She just goes to court, and UNDER OATH says that “I LIED” in that video clip, “now, prove with real physical evidence that I did those things you claim I did”..

she was not under oath when she made that video, so there is no contempt, it was a joke…

now court, apart from the “confession” when is not allowed to be submitted to the court, prove beyond reasonable doubt with OTHER proof and evidence that this is the person who robbed the bank…

It would be a clear miscarriage of justice if this video was allowed to be submitted as evidence in a criminal case.

If that was possible, if you made a vid that you got really drunk last Friday night and drove home, that would be sufficient grounds for charging you with DUI !!!..

The prosecutor and police would be VERY stupid if they decided to base their conviction of this person on the basis of this one video..

If they do not do their job, that is finding real proof that this person did what she said she did, (not under oath), then guilty or not, she will (and should) not be charged..

IF just talking about a crime is enough for you to be charged, then how many filesharers here would or could be charged because on Techdirt, the admitted that they have downloaded files that makes them in breach of the existing laws !!!

Masnick would go away for years, for ‘promoting crimes and theft’…..

Anonymous Coward says:


in Australia it is simply illegal to take photo’s of kids in schools, or schools in general, without specific permission and after being instructed in what you can and cannot photograph. You also have to pass a security check to make sure you have no prior convictions involving children.

I think it is fair enough to want to know why that creepy guy is lurking around schools with a camera !!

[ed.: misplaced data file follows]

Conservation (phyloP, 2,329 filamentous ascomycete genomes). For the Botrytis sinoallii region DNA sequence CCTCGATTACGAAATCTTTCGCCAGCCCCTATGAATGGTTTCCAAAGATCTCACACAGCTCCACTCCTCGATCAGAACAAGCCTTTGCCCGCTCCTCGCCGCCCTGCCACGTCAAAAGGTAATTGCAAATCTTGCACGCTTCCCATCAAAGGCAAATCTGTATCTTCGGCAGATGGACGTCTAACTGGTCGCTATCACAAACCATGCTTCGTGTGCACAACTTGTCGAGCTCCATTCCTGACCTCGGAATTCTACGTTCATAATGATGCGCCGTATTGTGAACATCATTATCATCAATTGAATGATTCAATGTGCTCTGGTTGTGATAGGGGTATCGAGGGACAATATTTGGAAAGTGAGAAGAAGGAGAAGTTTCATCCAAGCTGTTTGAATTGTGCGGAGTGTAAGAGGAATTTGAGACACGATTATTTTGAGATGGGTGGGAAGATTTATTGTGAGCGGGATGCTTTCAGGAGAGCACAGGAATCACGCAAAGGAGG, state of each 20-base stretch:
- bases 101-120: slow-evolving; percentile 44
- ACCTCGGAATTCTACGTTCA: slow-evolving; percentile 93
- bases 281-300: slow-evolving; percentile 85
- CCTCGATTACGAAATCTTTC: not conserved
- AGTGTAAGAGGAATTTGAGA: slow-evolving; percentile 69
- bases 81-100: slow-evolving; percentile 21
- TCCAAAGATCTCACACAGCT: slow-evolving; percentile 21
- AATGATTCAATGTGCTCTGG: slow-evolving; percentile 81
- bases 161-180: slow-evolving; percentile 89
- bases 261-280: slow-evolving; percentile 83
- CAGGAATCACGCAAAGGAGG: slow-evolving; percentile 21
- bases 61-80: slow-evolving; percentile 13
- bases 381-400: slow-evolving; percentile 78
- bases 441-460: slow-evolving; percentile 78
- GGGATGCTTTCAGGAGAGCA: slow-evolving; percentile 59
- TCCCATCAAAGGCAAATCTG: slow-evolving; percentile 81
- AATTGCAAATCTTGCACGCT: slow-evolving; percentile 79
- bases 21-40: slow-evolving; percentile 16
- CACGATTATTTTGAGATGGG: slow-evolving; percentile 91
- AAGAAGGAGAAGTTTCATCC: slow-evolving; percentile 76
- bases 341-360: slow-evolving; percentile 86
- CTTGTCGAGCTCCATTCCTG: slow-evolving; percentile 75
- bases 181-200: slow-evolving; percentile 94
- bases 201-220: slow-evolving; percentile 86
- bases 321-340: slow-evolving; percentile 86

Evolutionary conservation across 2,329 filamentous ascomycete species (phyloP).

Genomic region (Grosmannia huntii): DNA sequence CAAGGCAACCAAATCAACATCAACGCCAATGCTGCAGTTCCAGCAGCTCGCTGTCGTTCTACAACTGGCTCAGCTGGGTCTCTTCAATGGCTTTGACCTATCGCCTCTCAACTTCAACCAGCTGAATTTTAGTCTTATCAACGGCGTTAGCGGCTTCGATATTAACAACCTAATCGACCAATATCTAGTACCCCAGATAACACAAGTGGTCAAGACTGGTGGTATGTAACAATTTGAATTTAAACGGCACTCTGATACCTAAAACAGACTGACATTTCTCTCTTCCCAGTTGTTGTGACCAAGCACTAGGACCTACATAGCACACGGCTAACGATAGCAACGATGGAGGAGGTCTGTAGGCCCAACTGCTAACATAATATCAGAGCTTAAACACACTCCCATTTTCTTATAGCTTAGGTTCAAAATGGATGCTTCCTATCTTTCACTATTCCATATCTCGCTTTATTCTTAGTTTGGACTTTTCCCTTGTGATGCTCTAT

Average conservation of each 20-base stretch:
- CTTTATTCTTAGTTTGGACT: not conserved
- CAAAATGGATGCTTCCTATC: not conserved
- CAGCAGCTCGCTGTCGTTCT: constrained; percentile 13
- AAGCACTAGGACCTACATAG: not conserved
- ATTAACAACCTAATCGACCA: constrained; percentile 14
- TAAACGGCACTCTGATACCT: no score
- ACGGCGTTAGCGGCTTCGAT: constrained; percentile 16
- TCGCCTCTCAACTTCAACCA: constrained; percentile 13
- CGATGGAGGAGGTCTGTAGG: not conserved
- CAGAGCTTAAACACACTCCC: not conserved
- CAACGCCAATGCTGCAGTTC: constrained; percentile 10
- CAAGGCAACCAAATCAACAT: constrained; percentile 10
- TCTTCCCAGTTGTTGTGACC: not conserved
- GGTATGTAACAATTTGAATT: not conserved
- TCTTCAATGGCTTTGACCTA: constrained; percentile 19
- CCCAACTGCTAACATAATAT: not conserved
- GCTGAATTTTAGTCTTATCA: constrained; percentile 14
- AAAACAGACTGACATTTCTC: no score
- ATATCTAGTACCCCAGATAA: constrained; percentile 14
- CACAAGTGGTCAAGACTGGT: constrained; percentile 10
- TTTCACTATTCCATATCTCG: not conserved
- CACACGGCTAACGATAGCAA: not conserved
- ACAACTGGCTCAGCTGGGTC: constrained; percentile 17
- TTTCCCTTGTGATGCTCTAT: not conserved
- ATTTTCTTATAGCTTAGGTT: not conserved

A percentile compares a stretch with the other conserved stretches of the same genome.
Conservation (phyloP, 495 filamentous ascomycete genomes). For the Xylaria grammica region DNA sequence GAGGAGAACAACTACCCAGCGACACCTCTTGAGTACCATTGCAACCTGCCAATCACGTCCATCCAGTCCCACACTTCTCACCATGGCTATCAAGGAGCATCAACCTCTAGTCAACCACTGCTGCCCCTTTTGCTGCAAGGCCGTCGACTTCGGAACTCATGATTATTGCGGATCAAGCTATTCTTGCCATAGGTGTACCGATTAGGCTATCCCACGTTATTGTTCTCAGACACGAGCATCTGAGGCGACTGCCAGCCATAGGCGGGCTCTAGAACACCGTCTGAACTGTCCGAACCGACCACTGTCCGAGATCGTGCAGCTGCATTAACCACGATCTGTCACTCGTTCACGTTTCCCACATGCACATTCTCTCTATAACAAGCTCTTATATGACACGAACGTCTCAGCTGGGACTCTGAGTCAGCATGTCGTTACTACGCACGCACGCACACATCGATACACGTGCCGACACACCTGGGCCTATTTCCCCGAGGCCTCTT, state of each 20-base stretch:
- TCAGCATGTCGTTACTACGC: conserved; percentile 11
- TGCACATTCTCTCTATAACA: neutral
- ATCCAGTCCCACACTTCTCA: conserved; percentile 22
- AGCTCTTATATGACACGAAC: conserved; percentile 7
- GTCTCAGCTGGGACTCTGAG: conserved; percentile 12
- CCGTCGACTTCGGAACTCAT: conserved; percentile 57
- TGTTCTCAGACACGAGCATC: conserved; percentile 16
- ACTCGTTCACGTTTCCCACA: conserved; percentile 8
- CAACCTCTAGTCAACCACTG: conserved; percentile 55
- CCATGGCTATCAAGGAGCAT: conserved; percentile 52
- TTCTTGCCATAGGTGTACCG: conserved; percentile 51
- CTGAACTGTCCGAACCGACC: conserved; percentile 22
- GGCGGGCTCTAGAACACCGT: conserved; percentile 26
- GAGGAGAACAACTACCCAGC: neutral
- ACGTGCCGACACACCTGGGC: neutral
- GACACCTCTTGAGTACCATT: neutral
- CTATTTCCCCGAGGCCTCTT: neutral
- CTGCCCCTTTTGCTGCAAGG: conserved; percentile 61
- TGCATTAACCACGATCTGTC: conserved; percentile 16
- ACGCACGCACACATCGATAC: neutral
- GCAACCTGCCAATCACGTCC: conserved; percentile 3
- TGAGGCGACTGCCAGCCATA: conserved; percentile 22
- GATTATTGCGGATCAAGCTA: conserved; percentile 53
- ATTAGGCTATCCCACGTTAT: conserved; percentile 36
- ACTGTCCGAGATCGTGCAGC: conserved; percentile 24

G Thompson (profile) says:

IF just talking about a crime is enough for you to be charged, then how many filesharers here would or could be charged because on Techdirt, the admitted that they have downloaded files that makes them in breach of the existing laws !!!

None…. why? because Filesharing is NOT a criminal (ie: illegal) offence.

As for the rest of your comment, true though this does not mitigate the fact that the LEO’s now have absolute probable cause to obtain a warrant, charge her, use her ex as a witness, show her SMS’s to her ex (after the easy warrants obtained) and if they don’t want to interview her… (which is probably the case here) her Miranda rights need not be read to her.

Yes a defence attorney/solicitor might be able to stop the viewing of the video in court.. Though that video could be used (and mostly is) as an admission for obtaining other more relevant and admissible evidence.

If it quacks like a duck, acts like a duck and all the evidence points to it having webbed feet, floating in water, having feathers, and belongs to the Anatidae species … normally its a freakin duck.

well unless she’s a witch

Anonymous Coward says:

Re: Re:

I think if she actually did rob a bank and steal a car, then be brash enough to admit to those crime on youtube, then you probably would not be silly enough to keep physical evidence laying around, or the car parked on your drive.

I’m sure she would have the confidence to withstand a search, with knowledge that they will not find anything to ‘pin her’ to the crime.

If the prosecution is silly enough to take this to court only on the basis of this vid, I do not think they would manage a conviction.

as you know, “on the internet everyone tells the truth!”….

Arturo Uzdavinis says:

It is amazing that in this day and age people still don’t realize that social media reaches EVERYONE. Its funny how many criminals are basically convicting themselves using facebook, twitter, youtube, etc..The most amazing part is that she was smart enough to get away with robbing the bank long enough to make the video.
Arturo Uzdavinis
Tulane University